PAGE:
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Bow Valley College closes Canmore campus

"In the last year or so, we have been examining our regional operations, not just in Canmore, but all communities we have a presence in and really looking at models that allow us to serve our mandate, which is to provide educational opportunities across our service region, but at the same time in a sustainable way."
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Bow Valley College has closed its Canmore campus. EVAN BUHLER RMO PHOTO⁠

CANMORE – Bow Valley College has closed its Canmore campus.

Dean of regional stewardship Leah Wack said the closure resulted from decreasing enrolments at the local campus and reduced funding for the post-secondary institution from the provincial government. 

"In recent years, it has been a struggle to really find programming that meets the needs of the community ... we were finding that we were not getting large enough enrolments to be able to offer sustainable programming," Wack said.

"In the last year or so, we have been examining our regional operations, not just in Canmore, but all communities we have a presence in and really looking at models that allow us to serve our mandate, which is to provide educational opportunities across our service region, but at the same time in a sustainable way."

Wack said when budgets became "more challenged than usual" earlier this year, Bow Valley College had to examine its programming and particularly those that no longer met its mandate.

In Budget 2020, the UCP government put forward phase one of a new post-secondary funding model based on performance results. The first year would see post-secondary funding tied to performance for 15 per cent of their operating funding, with that percentage increasing to 40 per cent by 2022-23. On Wednesday (June 3), the government announced it would postpone those changes for a year.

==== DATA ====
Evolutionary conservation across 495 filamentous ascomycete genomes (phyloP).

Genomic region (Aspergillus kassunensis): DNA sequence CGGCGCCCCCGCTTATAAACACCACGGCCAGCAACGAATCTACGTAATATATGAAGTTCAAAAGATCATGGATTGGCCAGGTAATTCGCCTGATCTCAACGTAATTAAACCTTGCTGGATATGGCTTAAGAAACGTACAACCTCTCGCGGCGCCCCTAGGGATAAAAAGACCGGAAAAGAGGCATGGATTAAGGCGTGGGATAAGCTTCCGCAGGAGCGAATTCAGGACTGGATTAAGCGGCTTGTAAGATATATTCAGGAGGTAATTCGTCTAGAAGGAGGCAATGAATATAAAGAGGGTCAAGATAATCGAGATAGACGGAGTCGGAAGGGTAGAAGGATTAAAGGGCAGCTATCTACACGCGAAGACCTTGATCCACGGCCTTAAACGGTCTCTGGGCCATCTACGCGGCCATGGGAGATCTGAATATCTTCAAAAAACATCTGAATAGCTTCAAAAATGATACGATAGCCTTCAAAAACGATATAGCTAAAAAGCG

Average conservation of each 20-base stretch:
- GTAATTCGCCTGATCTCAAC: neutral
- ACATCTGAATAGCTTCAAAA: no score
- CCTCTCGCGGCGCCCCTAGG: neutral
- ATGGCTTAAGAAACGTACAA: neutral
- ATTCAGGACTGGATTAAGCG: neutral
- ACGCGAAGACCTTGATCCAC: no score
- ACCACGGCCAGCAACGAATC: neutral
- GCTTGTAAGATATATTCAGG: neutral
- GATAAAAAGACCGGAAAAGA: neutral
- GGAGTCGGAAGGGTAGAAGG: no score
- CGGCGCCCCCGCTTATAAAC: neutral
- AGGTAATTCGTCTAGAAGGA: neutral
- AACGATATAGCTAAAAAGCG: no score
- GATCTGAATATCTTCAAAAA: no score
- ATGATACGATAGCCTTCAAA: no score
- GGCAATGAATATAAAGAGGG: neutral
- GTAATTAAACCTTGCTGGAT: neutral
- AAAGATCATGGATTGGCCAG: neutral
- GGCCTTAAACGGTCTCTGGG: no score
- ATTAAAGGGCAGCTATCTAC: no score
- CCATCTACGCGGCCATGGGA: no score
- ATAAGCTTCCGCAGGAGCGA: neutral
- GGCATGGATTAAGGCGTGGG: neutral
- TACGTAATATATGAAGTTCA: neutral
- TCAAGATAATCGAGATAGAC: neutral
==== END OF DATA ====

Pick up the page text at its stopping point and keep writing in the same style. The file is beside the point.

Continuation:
But the government also reduced spending on post-secondary by six per cent from 2019-20 levels. This year, Alberta will spend $5.1 billion on post-secondary, down from $5.5 billion the year before. 

The budget set forward the expectation that Alberta's 26 colleges and universities would increase their revenues to represent 48 per cent of operational expenses. In 2019-20, that split saw post-secondary institutions cover 43 per cent with the province picking up the remainder.

The provincial government commissioned McKinnon Panel report identified post-secondary as an area to find savings in the budget. It reported Alberta spends $36,500 per student on post-secondary education, which is more than B.C. ($31,300), Ontario ($21,500) and Quebec ($25,800).

“This is a new and completely transformative funding model for our universities, colleges and polytechnics," said Minister of Advanced Education Demetrios Nicolaides in January. 

"Our new approach will help ensure students are set up for success by encouraging institutions to produce job-ready graduates. Students make a significant investment in their post-secondary education, and it is essential we do everything possible to give them a rewarding career at the end of their studies. By shifting the focus to performance, we will ensure taxpayer dollars are being used in the most responsible way possible.”